It seems that everyone is angry; violence trends throughout all of his stories. Just recently he heard that his older sister, the oldest child, was beaten up by her granddaughter and daughter. Since his sister hasn’t called they assume she is alright.
When I look at my relative I think about this family. We have our problems and yes, there is space between us. I thank God that it is not as dark or as deep or as engulfing as his family’s space is. I am thankful that we can do better. I believe we can do better because I have watched other do it. I have watched others step over distrust, frustration and distance. We can do that too. When I look at my friend I see pain, and I feel that pain. I remember the times that my own relative looked at me just like that. I try to soothe this man as if he were mine. I hope that it is enough.
Yeah, I’ll call his brother. And mine.
Although the love I’m talking about is different, it is as necessary and as hurtful as the love(s) discussed in Conversations of Love.
I know families hurt each other just as unrequited love hurts young men. It’s what we learn from the broken heart, each put down or put aside, that helps us to do better the next time. What I get from the book and its correlation to life is that God loves us through our pains and our downfalls so that we can do the same for others. And the people we love don’t always look like the people who love us.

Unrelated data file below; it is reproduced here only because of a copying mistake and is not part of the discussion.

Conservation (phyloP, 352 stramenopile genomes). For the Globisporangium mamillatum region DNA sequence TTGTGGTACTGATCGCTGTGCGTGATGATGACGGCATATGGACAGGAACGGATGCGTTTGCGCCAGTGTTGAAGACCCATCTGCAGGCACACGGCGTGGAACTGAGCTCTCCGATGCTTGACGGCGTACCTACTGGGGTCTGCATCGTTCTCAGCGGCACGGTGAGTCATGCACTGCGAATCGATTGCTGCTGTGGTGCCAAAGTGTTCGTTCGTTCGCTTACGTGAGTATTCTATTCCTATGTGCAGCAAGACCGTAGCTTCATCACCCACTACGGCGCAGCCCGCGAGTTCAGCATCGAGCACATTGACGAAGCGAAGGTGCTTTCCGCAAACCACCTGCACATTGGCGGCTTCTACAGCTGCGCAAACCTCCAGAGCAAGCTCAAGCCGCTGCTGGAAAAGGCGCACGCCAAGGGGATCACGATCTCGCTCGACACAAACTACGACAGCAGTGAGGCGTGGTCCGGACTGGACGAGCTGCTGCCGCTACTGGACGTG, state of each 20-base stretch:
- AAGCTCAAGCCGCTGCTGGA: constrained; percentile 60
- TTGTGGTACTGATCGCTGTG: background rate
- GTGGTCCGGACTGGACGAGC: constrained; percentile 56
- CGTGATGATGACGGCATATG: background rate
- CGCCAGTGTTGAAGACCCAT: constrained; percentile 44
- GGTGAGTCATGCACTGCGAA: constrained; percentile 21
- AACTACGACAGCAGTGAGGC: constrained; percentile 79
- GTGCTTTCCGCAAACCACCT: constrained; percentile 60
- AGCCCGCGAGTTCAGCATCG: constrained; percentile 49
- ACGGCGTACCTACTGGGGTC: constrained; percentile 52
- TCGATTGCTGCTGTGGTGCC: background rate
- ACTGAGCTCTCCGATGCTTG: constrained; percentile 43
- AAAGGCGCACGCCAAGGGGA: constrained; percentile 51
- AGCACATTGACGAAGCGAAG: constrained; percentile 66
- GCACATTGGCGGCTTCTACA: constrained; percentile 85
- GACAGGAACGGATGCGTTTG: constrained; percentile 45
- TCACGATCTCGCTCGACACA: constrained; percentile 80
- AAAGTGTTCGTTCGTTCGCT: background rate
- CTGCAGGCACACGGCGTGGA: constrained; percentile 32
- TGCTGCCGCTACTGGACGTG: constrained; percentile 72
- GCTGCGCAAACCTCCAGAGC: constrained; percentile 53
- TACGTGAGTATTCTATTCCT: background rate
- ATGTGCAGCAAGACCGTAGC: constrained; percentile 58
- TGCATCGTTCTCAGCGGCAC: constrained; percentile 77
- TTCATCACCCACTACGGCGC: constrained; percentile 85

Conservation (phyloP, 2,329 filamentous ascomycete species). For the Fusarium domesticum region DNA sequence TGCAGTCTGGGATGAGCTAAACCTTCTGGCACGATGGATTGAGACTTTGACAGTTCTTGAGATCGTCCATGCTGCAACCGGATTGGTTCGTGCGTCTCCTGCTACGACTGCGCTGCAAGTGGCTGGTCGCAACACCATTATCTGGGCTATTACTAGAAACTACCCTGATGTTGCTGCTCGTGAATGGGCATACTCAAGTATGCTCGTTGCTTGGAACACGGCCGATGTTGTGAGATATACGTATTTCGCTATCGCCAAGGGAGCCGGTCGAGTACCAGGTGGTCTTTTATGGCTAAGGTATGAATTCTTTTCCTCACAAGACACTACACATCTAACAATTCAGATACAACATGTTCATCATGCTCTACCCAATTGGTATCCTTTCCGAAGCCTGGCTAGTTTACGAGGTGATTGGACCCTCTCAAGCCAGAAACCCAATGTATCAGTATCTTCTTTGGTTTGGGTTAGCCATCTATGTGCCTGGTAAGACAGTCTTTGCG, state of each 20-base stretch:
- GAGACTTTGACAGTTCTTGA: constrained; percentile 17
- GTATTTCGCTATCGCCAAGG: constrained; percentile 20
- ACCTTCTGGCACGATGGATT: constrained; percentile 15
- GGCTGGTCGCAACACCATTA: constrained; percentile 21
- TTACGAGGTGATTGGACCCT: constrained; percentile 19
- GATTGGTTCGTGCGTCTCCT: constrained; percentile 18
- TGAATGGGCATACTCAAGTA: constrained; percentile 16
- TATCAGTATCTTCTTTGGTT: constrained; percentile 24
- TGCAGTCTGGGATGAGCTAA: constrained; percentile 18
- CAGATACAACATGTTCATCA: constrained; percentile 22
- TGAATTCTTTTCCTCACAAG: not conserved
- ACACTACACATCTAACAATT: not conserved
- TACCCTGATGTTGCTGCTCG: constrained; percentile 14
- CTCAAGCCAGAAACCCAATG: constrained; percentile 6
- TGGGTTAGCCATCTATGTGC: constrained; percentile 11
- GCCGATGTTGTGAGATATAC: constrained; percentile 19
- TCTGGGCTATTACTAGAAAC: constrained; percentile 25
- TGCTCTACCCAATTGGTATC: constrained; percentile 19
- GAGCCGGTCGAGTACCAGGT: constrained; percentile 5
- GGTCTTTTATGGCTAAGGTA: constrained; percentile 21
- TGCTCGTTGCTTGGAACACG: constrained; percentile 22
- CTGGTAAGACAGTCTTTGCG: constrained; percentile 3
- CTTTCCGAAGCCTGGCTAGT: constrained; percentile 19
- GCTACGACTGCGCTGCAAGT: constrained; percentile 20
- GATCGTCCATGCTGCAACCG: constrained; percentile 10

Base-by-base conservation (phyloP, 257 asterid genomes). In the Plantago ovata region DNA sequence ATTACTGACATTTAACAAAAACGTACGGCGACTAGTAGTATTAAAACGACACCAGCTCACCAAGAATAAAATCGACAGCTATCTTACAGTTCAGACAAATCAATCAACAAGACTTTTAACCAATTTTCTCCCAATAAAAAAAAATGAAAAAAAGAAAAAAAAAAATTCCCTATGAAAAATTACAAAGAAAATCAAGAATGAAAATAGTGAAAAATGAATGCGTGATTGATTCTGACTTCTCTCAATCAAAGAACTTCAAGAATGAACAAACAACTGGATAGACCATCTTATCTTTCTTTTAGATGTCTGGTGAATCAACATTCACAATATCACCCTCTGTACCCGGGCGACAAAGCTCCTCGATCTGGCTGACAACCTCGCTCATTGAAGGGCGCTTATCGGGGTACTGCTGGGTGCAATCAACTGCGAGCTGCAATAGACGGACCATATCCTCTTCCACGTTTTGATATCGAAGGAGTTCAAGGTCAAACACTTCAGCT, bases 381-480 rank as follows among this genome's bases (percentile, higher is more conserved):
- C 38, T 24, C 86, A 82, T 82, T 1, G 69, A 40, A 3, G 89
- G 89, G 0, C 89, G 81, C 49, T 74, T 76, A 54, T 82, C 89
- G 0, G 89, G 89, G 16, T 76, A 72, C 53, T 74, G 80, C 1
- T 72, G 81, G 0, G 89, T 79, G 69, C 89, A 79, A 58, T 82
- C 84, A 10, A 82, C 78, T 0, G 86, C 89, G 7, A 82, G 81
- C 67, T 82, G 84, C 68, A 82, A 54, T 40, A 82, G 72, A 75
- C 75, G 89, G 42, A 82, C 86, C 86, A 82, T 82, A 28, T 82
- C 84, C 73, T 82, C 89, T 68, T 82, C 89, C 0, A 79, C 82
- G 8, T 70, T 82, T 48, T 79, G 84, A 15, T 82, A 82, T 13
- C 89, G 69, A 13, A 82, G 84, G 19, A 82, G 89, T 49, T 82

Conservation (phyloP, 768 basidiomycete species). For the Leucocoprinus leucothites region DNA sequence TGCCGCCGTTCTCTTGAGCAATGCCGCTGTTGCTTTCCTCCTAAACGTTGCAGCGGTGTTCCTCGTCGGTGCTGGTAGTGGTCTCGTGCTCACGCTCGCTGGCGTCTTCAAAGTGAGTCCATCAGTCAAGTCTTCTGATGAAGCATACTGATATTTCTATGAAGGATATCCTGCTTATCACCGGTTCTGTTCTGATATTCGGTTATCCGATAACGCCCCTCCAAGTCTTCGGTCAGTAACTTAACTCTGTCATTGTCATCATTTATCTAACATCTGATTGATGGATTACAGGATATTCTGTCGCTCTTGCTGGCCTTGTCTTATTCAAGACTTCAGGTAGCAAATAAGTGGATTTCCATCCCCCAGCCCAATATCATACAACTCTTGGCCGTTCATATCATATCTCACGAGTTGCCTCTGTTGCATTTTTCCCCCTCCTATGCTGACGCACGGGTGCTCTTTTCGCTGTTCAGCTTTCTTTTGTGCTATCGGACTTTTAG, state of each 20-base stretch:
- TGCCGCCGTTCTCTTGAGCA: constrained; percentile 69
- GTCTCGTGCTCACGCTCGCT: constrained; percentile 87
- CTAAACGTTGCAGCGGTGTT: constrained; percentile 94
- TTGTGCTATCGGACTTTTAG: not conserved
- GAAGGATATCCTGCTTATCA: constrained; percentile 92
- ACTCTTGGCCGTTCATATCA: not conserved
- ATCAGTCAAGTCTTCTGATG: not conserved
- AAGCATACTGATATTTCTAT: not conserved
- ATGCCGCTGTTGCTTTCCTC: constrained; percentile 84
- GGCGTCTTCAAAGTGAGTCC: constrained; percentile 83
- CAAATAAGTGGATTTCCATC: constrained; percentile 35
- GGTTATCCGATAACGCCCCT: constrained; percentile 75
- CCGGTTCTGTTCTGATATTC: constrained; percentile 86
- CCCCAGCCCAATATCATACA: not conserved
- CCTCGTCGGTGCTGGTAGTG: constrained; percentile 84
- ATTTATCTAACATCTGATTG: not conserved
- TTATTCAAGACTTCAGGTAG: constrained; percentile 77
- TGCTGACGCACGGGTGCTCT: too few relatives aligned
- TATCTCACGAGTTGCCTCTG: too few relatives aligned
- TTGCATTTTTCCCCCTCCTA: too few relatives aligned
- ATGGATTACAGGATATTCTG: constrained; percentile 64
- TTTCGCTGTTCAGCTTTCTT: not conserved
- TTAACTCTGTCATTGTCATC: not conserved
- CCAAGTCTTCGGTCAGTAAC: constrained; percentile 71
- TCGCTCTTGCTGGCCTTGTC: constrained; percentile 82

Even though we want them to.
There is always the possibility that a change is needed; maybe we should look at what caused the relationship to fail; look to see if our personal pain is blocking our future happiness? Maybe we should skip the ready smile and check in with our souls to learn whether we’re ready to give as thoroughly, as exhaustively, as love requires. Sometimes we are just not ready. We are not healed. We don’t know enough.
When we get ready – when we are healed is when the family will come together. That is when we will be able to love THE ONE, the right, person who comes later.
I’ll see you next time.